Walk Report: White Edge and Froggatt Edge

Date: 12th May 2007
Stats: 15.0 miles, 1500 feet
Weather: Cloudy but no rain, warming gently through the day
Trig Points: 4: TP3195 – Flask Edge, TP0195 – Barbrook, TP6878 – White Edge, TP1376 – Birchen Edge
Fells: 0
Other Info: Lots of free parking (no toilets) at Hay Wood
Summary: Longshaw Estate, Totley Moor, Flask Edge, White Edge, Birchen Edge, Baslow Edge, Froggatt Edge, Longshaw Estate


Key to symbols:
= Trig Point     = Summits

The dreadful weather predicted for the Lakes and the memory of last weeks blind slog through the mist over Ill Bell prompted a change in walking location this weekend. I chose a walk in the Peak District recommended to me by Journeyman just before Christmas. Although at the time it would have been quite boggy and wet, I was hoping that the dry and sunny spring weather would provide somewhat friendlier conditions underfoot.

The plan was to park near the Longshaw estate, just to the southwest of Sheffield, cut across Totley Moor to Flask Edge, up to White Edge, across Bar Brook to Birchen Edge then back across the brook to Curbar Edge and Froggatt Edge. More edges than a thruppeny bit.

This is the furthest east I have ever walked in the Peaks and it was also the longest walk of the year at just under 15 miles. The altitude gain was much less than the previous few weeks as you’d expect, but this was deliberate in an attempt to avoid a complete white-out if the weather turned foul again. The walk also includes a possible four trig points, one of which I wasn’t at all sure I’d find.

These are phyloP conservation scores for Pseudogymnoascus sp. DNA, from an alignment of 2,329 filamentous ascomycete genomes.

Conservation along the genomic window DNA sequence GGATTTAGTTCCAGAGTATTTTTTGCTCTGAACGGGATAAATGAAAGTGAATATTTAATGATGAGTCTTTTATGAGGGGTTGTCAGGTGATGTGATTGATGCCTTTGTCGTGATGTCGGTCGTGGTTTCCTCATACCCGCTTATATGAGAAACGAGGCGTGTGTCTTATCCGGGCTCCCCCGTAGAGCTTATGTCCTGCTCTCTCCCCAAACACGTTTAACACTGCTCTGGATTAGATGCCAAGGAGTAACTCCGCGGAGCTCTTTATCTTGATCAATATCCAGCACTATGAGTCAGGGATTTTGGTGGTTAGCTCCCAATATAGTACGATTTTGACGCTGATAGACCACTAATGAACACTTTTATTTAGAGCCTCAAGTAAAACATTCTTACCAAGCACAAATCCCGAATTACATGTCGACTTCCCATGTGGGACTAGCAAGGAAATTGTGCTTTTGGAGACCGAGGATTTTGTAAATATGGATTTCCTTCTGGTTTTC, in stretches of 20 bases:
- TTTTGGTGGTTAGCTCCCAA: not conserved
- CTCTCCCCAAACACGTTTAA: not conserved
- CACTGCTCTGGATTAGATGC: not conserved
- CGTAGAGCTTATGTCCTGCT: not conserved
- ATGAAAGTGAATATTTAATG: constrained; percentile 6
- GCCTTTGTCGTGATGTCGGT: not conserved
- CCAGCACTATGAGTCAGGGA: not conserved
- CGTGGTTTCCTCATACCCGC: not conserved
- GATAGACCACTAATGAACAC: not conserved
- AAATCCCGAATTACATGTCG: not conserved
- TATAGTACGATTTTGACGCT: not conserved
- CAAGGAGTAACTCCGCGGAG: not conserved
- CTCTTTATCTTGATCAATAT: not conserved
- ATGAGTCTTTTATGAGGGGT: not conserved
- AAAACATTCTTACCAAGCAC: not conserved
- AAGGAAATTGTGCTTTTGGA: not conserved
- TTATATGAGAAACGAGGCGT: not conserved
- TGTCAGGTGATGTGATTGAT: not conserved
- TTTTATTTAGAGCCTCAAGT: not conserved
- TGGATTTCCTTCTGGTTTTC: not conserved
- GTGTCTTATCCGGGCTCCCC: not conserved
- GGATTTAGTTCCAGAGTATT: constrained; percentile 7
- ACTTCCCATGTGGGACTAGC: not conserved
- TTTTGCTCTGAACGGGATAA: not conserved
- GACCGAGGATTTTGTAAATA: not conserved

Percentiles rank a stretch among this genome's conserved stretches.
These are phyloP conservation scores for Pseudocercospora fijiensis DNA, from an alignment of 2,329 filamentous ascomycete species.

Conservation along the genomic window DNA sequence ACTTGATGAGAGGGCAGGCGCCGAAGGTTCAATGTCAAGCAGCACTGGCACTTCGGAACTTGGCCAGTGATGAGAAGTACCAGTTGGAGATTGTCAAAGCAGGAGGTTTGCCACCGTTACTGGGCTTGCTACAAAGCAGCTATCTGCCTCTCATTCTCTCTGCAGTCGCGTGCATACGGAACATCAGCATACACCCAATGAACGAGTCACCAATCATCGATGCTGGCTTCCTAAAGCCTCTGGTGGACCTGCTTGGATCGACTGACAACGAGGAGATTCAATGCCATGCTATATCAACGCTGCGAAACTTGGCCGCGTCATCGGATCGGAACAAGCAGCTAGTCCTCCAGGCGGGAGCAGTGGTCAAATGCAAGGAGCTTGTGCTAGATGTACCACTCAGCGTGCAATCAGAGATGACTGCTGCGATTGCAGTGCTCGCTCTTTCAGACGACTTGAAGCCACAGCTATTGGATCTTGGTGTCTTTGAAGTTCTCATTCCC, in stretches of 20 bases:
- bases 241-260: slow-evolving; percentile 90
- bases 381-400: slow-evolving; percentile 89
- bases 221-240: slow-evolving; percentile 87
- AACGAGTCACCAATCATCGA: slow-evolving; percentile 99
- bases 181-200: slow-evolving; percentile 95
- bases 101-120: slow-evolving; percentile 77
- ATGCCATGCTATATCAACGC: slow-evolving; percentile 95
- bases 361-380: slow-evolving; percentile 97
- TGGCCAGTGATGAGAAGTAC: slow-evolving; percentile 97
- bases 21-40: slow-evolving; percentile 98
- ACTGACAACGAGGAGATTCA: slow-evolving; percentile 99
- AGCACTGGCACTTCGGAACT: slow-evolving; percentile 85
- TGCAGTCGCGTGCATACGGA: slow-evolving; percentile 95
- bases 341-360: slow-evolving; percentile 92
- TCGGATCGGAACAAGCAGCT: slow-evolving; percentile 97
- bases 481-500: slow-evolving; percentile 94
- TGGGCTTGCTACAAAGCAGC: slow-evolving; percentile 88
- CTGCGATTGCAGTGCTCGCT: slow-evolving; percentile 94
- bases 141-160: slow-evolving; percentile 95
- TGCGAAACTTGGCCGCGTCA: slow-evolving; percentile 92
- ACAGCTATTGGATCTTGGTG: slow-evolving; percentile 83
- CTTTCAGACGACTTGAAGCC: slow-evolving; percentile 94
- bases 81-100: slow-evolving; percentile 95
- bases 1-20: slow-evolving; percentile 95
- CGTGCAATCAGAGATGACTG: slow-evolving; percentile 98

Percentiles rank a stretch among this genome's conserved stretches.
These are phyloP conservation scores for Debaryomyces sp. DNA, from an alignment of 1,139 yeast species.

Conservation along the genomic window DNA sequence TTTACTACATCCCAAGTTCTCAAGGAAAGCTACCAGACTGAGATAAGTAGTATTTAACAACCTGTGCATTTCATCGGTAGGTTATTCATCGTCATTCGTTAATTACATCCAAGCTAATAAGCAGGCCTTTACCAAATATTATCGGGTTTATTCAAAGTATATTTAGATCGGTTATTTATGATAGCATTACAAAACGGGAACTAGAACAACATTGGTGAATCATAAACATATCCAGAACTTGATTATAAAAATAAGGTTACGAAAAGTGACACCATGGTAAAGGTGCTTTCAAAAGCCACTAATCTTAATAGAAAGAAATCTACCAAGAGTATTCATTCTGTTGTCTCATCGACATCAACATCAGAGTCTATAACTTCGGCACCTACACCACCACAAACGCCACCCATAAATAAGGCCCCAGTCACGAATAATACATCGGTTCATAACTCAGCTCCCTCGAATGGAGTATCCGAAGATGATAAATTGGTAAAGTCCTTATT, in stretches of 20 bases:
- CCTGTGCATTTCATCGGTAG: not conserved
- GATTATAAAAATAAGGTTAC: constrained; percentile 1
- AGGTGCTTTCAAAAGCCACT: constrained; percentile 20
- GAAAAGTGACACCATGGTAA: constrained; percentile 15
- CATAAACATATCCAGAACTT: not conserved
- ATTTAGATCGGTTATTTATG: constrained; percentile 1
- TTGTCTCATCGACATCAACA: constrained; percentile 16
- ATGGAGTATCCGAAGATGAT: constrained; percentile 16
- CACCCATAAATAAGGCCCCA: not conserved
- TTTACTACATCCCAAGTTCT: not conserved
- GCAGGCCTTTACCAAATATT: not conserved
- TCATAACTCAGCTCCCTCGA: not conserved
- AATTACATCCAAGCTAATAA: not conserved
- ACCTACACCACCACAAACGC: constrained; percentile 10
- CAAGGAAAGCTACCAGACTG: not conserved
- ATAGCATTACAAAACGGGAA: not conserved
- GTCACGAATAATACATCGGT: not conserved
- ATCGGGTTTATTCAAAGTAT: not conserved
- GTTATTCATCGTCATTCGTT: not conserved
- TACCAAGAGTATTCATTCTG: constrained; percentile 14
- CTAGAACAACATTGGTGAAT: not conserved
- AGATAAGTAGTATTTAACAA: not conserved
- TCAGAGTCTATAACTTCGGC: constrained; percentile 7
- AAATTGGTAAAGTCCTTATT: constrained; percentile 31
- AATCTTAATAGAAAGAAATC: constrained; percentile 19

I arrived at my chosen lay-by on the A625, selected with the use of the aerial mapping facility on maps.live.com, at 7:30 and cut through the Longshaw estate and its pay and display car parks to pick up the path across Totley Moor. This passes one of the air vents on the Totley Tunnel, a 3.5 mile long railway tunnel between Grindleford and Totley Brook. The ridge of Flask Edge is visible for most of the way acoss Totley Moor and the trig point has a fine view across to Sheffield and Chesterfield, although it was a little misty today. Wading through the heather to and from the trig point soaked my feet, still wearing the trail shoes, and set me up for an uncomfortable day in wet socks.

Trig point on Flask Edge
Trig point on Flask Edge

I followed an indistinct path across Flask Edge to the B6054 and my second trig point of the day, this is the one I was half expecting not to be able to find. The trig point at Barbrook Bridge is not the traditional pillar, but a surface bolt. A metal bolt set in concrete and located at ground level. As they are so close to the ground they often become overgrown and are notoriously difficult to find. I was in luck however, because some kind soul had excavated the concrete base, removing the surrounding soil and making for an easy find. Thanks John!

Surface bolt triangulation point at Barbrook Bridge
Surface bolt triangulation point at Barbrook Bridge

Crossing the road I picked my way through the heather past Lady’s Cross up to White Edge and a splendid view down the valley towards Edale. I could pick out the Mam Tor ridge, Lose Hill and Winhill Pike, almost 10 miles away as the crow flies and the big lump of Kinder Scout beyond.

The view from White Edge
The view from White Edge